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The Four Tendencies
Make Life Easier
This week, we’re talking about The Four Tendencies by Gretchen Rubin. It’s a phenomenal framework for thinking about people and personalities!
One of my digital mentors, Gretchen Rubin
Gretchen Rubin is a happiness researcher and podcast host living in New York City.
She’s the host of the podcast Happier with Gretchen Rubin (my favorite podcast!), as well as the author of a number of books. This includes one of her latest books The Four Tendencies, which we’re talking about this week!
What are The Four Tendencies?
- The Four Tendencies are Gretchen Rubin’s framework for how folks deal with expectations
- Looks at whether inner and outer expectations are met or resisted
- Only describes expectations (and not other facets of life)
- They are: Upholder, Questioner, Obliger, and Rebel
1. Upholder: Meets outer & inner expectations
19% of people
Discipline is my freedom.
- Someone who does the things they’ve said they would
- Sticks to deadlines
- Self-motivated & self-starter
- Reliable & thorough
- Someone who can be inflexible & rigid
- Seen as uptight
- Impatient with folks who don’t meet outer expectations
- Dealing with
- They get things done
- They can be counted on
- Sometimes need to be reminded that others don’t always meet expectations like they do
- May have trouble delegating
2. Questioner: Resists outer & meets inner expectations
24% of people
I’ll comply — if you convince me why.
- Efficiency & effectiveness are key
- Rejects doing things because that’s the way they’ve always been done
- Fair minded because they weigh the evidence
- Over-questioning can lead to analysis-paralysis
- Don’t like being questioned themselves
- Impatient with others, especially folks who don’t simply accept their reasoning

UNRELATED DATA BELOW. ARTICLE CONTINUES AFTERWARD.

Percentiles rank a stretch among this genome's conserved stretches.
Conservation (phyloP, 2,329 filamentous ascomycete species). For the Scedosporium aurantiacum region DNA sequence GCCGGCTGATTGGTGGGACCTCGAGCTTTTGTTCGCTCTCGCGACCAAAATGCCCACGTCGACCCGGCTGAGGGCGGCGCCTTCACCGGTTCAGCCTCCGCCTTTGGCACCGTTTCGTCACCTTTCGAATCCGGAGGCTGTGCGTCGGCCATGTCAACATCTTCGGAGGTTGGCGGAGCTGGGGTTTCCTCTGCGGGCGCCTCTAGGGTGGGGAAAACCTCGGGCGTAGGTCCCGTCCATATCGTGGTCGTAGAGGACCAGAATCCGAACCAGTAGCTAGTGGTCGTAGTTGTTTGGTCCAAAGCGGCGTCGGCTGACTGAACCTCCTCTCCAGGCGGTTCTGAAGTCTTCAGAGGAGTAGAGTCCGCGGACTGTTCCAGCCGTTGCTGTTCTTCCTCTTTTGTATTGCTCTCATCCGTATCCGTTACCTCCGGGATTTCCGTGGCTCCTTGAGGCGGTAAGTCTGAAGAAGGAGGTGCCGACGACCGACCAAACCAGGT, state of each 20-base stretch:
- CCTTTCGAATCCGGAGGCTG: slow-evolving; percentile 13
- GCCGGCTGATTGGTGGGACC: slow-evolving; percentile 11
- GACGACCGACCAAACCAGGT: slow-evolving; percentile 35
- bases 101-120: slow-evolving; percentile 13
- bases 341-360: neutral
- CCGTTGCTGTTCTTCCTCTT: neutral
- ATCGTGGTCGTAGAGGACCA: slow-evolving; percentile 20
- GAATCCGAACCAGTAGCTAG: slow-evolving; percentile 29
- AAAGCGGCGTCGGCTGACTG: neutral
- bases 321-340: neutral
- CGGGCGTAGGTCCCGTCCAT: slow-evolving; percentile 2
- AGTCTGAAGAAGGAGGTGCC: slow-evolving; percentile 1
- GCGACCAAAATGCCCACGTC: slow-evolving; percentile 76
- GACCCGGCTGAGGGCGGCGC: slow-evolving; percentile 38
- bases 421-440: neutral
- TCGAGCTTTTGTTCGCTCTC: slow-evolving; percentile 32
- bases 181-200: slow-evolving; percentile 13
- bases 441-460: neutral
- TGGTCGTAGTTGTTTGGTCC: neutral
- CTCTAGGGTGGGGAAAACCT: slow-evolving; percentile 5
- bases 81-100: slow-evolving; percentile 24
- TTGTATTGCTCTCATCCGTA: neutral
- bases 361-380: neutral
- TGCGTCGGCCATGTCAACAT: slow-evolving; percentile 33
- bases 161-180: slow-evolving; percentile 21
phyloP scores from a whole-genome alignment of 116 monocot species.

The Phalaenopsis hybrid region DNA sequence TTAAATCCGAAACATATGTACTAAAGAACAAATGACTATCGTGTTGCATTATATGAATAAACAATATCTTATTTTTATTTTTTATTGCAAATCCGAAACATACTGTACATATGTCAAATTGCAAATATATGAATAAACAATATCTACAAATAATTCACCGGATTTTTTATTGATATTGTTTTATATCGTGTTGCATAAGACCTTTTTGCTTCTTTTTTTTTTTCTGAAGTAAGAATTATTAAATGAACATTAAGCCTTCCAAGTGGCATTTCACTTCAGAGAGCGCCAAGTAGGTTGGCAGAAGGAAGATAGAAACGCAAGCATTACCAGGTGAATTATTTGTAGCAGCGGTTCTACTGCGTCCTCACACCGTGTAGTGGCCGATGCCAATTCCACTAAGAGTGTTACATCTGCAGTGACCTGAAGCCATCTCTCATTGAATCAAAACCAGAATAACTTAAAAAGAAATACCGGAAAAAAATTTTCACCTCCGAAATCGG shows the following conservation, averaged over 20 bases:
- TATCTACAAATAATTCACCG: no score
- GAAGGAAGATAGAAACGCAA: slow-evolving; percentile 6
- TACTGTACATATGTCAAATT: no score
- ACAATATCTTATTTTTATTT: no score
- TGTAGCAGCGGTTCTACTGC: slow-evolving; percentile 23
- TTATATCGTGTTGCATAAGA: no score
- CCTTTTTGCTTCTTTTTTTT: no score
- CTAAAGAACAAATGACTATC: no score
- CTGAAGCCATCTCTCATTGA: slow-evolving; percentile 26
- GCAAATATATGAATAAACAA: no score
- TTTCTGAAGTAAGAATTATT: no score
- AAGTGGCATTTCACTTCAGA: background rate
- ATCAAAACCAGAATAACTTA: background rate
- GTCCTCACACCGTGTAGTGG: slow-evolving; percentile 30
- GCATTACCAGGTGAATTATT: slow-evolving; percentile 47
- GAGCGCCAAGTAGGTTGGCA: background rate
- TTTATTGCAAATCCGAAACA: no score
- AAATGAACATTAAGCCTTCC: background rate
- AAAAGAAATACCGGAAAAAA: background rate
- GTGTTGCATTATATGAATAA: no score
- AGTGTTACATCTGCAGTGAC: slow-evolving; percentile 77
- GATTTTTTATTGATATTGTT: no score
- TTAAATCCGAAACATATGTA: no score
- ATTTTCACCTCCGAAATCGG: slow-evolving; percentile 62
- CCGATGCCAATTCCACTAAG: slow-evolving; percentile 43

- Dealing with
- Bring data, reason, and research
- Remember that it’s in their nature to ask lots of questions. It’s usually not meant to be uncooperative.
- They hate anything arbitrary
- They resist tradition for the sake of tradition (because that’s the way we’ve always done it will most likely be met with So what? Why?)
3. Obliger: Meets outer & resists inner expectations
41% of people (largest group)
You can count on me, and I’m counting on you to count on me.
- Works well in teams
- Readily gets things done for others
- Seen as responsible
- Can easily get burned out if too much is expected
- Exploitable if without boundaries (e.g., a boss who demands too much)
- Overwork can lead to obliger-rebellion
- Dealing with
- External accountability is huge! A spouse, relative, partner, or group can be the key.
- They need deadlines
- Others sometimes see their need for external accountability as weakness. It’s not! It’s just the way they are. Learn to use this as an advantage.
- Don’t expect too much. When overworked, they can rebel.
4. Rebel: Resists outer & inner expectations
17% of people / Smallest group
You can’t make me, and neither can I.
- Will ditch norms
- Creative / out-of-the-box thinking
- Good understanding of themselves
- Can be uncooperative / inconsiderate
- Consistency can be an issue
- So can routines and planning
- Can be restless
- Dealing with
- They value choice, integrity, identity
- They’ll naturally resist things that are asked of them
- Appeal to sense of identity: Good parents do X. If they see themselves as a good parent, they’ll comply.
- Good at delegating
Discover your tendency
- If you’re curious about your tendency, take Gretchen Rubin’s quiz!
- You can find it by clicking here
What’s my tendency?
- Based on this podcast alone, it’s pretty obvious that I’m a Questioner
- I love to… well… ask questions!
- Optimization and data are my favorite!
- I tend to tip toward upholder, but I can occasionally tip a bit toward rebel too
How to use this framework: Some additional resources
- Take the quiz
- Grab the flash evaluation & start working out others’ tendencies (you’ll need to scroll down and click the link)
- Read the book!
- Listen to the episodes of Happier, her podcast, where she talks about the tendencies:
Google Search Hacks
Make Work Easier
In the spirit of my Questioner tendency, I thought I’d share a quick life hack for better Google searches:
1. Exact match
Put your search in quotes to force google to search for that exact phrase.
- Tallest building vs. “Tallest building in Chicago”
2. Eliminate keywords
If you’re getting results you don’t want, try eliminating keywords using the minus sign (-).
- Keto pizza vs. Keto pizza -cauliflower (eliminates results with “cauliflower”)
- Apple vs. Apple -fruit (eliminates “fruit”, likely forcing Google to focus on Apple the company)
3. Require keywords
If you want to guarantee that a specific keyword is in your results, add a plus sign (+)
- Keto pizza vs. Keto pizza +cauliflower (all search results will have “cauliflower” in them)
- Apple vs. Apple +fruit (search results will have “fruit” in them)
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